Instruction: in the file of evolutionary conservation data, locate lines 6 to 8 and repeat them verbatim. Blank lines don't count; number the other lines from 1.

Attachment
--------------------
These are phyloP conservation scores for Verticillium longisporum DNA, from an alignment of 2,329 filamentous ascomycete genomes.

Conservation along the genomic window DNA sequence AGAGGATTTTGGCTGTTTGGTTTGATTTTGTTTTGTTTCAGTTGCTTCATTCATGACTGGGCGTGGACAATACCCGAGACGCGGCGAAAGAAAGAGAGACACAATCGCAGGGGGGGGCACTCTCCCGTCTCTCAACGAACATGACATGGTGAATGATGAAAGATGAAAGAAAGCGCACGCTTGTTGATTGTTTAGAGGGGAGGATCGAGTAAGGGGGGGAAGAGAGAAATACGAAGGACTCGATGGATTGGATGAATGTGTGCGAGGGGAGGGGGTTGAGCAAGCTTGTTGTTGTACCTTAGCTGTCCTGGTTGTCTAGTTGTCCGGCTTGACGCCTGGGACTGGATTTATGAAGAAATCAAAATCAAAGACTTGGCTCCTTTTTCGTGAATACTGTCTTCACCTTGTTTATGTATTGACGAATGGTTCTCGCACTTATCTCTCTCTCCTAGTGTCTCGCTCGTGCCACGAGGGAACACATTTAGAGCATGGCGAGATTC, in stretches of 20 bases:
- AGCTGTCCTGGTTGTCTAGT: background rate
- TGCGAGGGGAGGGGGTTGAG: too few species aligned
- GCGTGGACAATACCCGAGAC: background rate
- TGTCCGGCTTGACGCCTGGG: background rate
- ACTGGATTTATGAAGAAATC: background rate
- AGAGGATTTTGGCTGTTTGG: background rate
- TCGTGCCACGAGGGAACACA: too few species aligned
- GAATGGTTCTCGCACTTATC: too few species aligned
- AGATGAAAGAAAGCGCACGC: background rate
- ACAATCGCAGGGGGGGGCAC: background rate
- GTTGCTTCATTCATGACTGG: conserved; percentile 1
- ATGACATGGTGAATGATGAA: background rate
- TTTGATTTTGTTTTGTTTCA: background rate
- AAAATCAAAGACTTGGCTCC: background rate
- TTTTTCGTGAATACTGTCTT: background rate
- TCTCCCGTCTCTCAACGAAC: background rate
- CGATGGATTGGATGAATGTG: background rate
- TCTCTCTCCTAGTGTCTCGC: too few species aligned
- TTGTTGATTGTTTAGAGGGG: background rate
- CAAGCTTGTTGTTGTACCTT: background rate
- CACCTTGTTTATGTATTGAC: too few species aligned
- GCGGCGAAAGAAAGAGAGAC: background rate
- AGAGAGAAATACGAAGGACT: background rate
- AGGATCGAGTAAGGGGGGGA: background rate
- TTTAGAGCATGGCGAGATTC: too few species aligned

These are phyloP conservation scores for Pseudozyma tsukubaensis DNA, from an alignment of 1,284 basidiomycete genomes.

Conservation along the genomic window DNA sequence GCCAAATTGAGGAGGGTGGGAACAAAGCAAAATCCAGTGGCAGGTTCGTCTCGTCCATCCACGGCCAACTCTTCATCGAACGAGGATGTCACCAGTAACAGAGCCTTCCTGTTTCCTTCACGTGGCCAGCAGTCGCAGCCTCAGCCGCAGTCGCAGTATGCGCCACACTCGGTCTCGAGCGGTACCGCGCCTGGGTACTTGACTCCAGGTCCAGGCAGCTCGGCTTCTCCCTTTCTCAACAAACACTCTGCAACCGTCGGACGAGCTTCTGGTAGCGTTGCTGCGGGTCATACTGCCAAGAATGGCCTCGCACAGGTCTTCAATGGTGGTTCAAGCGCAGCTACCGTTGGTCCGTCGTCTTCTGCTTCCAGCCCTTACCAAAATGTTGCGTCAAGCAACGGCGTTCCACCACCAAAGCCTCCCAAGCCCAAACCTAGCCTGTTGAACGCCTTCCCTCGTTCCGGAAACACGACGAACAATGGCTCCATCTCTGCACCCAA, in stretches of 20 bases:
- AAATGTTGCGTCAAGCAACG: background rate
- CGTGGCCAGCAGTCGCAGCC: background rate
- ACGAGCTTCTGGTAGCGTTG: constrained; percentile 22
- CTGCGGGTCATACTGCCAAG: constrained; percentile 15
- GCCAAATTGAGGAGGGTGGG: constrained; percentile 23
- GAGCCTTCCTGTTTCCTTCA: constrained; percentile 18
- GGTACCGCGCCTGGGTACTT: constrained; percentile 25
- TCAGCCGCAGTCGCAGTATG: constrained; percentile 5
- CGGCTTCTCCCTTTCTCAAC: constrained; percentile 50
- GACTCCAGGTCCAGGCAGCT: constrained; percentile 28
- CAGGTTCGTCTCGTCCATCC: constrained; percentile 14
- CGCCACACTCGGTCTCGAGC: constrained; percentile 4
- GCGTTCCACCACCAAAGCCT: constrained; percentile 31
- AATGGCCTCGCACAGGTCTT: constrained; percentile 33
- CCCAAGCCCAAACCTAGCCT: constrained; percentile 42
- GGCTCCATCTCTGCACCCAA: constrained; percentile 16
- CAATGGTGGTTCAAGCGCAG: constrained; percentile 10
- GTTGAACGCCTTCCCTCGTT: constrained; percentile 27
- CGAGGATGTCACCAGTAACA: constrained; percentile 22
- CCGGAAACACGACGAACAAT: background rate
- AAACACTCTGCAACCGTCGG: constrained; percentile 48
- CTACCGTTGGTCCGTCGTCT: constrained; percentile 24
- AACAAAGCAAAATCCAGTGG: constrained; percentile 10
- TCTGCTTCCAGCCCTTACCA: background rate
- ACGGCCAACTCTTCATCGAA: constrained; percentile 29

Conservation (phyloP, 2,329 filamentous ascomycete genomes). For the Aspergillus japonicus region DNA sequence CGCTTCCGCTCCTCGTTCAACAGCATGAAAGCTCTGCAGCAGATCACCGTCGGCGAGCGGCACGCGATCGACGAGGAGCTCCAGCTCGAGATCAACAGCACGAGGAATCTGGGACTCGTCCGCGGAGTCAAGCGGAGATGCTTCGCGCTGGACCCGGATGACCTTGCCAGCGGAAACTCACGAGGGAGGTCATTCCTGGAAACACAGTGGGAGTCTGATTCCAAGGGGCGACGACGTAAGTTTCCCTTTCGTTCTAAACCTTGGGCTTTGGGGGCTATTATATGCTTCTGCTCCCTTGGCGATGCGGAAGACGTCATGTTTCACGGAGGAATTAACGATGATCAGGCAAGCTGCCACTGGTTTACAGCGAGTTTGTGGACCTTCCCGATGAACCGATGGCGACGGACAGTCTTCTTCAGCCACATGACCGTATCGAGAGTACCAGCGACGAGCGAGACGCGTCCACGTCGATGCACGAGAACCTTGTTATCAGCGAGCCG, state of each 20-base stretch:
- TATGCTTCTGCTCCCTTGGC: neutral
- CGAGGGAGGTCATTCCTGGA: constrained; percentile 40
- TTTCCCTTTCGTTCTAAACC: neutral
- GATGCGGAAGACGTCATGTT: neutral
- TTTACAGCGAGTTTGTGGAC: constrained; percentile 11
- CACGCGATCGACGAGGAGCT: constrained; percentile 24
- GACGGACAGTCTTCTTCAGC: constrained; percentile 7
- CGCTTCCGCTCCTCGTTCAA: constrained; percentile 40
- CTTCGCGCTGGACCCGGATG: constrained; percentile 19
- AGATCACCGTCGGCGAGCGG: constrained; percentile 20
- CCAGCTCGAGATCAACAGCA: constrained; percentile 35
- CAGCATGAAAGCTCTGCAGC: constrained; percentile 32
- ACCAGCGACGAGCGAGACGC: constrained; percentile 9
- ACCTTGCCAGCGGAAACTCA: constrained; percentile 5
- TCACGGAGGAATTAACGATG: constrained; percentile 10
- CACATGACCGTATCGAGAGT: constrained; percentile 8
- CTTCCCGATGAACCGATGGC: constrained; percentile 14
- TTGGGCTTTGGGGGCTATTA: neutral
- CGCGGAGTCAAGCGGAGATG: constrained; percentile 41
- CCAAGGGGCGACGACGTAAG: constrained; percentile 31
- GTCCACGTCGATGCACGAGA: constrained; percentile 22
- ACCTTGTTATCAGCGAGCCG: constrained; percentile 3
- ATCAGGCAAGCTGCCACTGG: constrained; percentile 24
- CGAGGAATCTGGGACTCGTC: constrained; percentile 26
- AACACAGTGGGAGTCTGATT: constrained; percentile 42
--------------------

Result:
- TGTCCGGCTTGACGCCTGGG: background rate
- ACTGGATTTATGAAGAAATC: background rate
- AGAGGATTTTGGCTGTTTGG: background rate